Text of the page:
p2.active = False  # switch off second input
run(...)
# switch from first to second input
p1.active = False
p2.active = True
run(...)

Since I don't have deep understanding of Poisson input , I wanted to ask you if I generate 2 PoissonInput with the same rate(with the same initialization), will the result be the same ? I mean in terms of correlation of input spikes.

Note sure I undertand. The results will not be exactly the same (different random numbers), but the statistics are the same in both cases. The spikes are uncorrelated.

Rihana Naderi
@RNaderi

If you remove/add elements to an existing network as in my example, everything else in the network is unaffected. Synaptic weights, state variables, etc. are all unchanged, and the simulation continues where it left off. I did not think of it earlier, but if you want to keep your previous approach without creating a Network object, an alternative would be to create all your inputs in the beginning, but only make one of them active at a time. Something along the lines of

# ... define network
p1 = PoissonInput(...)
p2 = PoissonInput(...)
p2.active = False  # switch off second input
run(...)
# switch from first to second input
p1.active = False
p2.active = True
run(...)

How interesting. Thank you very much.

Since I don't have deep understanding of Poisson input , I wanted to ask you if I generate 2 PoissonInput with the same rate(with the same initialization), will the result be the same ? I mean in terms of correlation of input spikes.

Note sure I undertand. The results will not be exactly the same (different random numbers), but the statistics are the same in both cases. The spikes are uncorrelated.

Is there any way to monitor poisoninput in the way that be used for PoissonGroup (SpikeMonitor(Poissongroup)) ?

Rihana Naderi
@RNaderi

Ah sorry, I did not think about that. In cases like this you have to be more explicit about what the components of your model are, by creating a Network object. Something like this should work:

# .. define network
p = PoissonInput(...)
net = Network(collect())  # create network with all objects
net.run(...)  # run first simulation
net.remove(p)  # remove previous PoissonInput
p = PoissonInput(...) # create new PoissonInput
net.add(p)  # add the new object to the network
net.run(...) # run new simulation

when I am using this way, after the first run I recieve this message : "neurongroup has already been run in the context of another network. Use add/remove to change the objects in a simulated network instead of creating a new one." should I also remove neuronGroup each time?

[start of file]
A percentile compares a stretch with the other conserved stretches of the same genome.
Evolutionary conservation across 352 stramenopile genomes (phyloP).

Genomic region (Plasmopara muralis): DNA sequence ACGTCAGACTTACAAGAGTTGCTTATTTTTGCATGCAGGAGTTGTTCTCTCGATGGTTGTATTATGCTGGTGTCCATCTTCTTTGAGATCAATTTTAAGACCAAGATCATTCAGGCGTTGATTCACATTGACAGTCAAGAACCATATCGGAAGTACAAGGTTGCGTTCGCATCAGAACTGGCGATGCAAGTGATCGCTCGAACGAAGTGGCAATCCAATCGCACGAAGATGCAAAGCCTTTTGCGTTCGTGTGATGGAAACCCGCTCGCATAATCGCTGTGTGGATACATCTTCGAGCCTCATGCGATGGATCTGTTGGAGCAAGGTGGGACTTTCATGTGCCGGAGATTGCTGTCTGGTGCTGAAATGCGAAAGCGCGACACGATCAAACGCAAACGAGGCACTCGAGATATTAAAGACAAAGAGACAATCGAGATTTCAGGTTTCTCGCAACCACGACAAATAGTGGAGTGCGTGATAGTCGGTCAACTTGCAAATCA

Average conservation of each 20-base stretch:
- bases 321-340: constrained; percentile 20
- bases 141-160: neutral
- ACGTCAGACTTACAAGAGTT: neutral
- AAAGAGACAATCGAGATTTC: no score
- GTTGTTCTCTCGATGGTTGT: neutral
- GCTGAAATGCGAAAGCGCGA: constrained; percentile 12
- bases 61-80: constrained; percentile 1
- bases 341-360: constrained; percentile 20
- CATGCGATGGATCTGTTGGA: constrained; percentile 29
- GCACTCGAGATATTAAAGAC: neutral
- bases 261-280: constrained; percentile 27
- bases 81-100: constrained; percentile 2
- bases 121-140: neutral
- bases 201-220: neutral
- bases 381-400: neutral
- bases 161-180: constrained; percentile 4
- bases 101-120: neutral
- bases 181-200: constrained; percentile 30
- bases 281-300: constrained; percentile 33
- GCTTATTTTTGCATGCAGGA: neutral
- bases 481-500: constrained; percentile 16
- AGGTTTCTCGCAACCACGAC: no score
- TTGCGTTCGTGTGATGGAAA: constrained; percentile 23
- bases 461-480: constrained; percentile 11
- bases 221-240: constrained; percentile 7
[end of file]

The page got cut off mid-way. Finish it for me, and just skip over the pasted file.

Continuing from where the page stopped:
Marcel Stimberg
@mstimberg
Are you sure you are not creating a second Network object?
Here's a minimal example that works:
from brian2 import *

G = NeuronGroup(1, 'dv/dt = -v/(10*ms) : 1')
p1 = PoissonInput(G, 'v', 10, 50*Hz, 0.1)
state_mon = StateMonitor(G, 'v', record=0)
net = Network(collect())
net.run(100*ms)
net.remove(p1)
p2 = PoissonInput(G, 'v', 10, 5*Hz, 0.1)
net.add(p2)
net.run(100*ms)
plt.plot(state_mon.t/ms, state_mon.v[0])
plt.show()
Rihana Naderi
@RNaderi

Are you sure you are not creating a second Network object?

Yes,I'm sure. I've used once net = Network(collect()) after all my monitoring variabales. this code you sent me works for me, But I recieve that error for my code.

Marcel Stimberg
@mstimberg

Is there any way to monitor poisoninput in the way that be used for PoissonGroup (SpikeMonitor(Poissongroup)) ?

It is not as straightforward, since it does not generate any individual events/spikes, but instead determines the total number of spikes for each time step (this is much faster if you have several neurons, i.e. N >> 1. If this is not the case, then rather use a PoissonGroup). If the PoissonInput is the only thing that updates the target variable (g_e in your earlier example), then you can use a StateMonitor to observe that variable and see the effect of PoissonInput. By comparing the value before and after the update, you get its effect. Here's how to update my earlier example to plot the PoissonInput contribution:

from brian2 import *

G = NeuronGroup(1, 'dv/dt = -v/(10*ms) : 1')
p1 = PoissonInput(G, 'v', 10, 50*Hz, 0.1)
state_mon = StateMonitor(G, 'v', record=0)